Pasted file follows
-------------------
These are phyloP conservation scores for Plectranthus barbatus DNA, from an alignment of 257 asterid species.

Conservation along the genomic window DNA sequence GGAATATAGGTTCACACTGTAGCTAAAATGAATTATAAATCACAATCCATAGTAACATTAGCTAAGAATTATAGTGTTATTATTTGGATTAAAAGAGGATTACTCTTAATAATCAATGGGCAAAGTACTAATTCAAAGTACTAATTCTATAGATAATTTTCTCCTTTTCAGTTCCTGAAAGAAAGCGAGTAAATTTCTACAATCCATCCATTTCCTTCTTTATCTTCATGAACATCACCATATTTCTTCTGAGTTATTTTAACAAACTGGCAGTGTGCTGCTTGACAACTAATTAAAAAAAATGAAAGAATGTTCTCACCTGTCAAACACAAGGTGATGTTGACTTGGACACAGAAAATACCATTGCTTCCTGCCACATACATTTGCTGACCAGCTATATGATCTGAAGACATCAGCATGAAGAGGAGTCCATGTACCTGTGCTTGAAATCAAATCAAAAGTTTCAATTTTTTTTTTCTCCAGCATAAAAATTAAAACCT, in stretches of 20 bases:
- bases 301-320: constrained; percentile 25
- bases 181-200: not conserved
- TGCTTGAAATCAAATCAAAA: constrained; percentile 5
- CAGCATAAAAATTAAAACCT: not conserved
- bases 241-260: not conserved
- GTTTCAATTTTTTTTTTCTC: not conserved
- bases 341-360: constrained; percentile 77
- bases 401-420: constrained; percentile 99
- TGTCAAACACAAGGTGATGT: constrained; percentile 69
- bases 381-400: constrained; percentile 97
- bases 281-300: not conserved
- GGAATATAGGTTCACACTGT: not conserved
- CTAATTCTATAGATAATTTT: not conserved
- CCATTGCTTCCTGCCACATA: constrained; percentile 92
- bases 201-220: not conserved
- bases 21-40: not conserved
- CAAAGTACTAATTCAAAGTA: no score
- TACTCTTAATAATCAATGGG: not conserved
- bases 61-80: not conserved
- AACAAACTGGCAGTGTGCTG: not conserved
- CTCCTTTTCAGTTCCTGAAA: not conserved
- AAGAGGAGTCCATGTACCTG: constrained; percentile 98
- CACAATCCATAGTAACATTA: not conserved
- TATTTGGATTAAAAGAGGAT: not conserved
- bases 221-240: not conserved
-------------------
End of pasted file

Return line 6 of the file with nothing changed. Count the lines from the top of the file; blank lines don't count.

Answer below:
- CAGCATAAAAATTAAAACCT: not conserved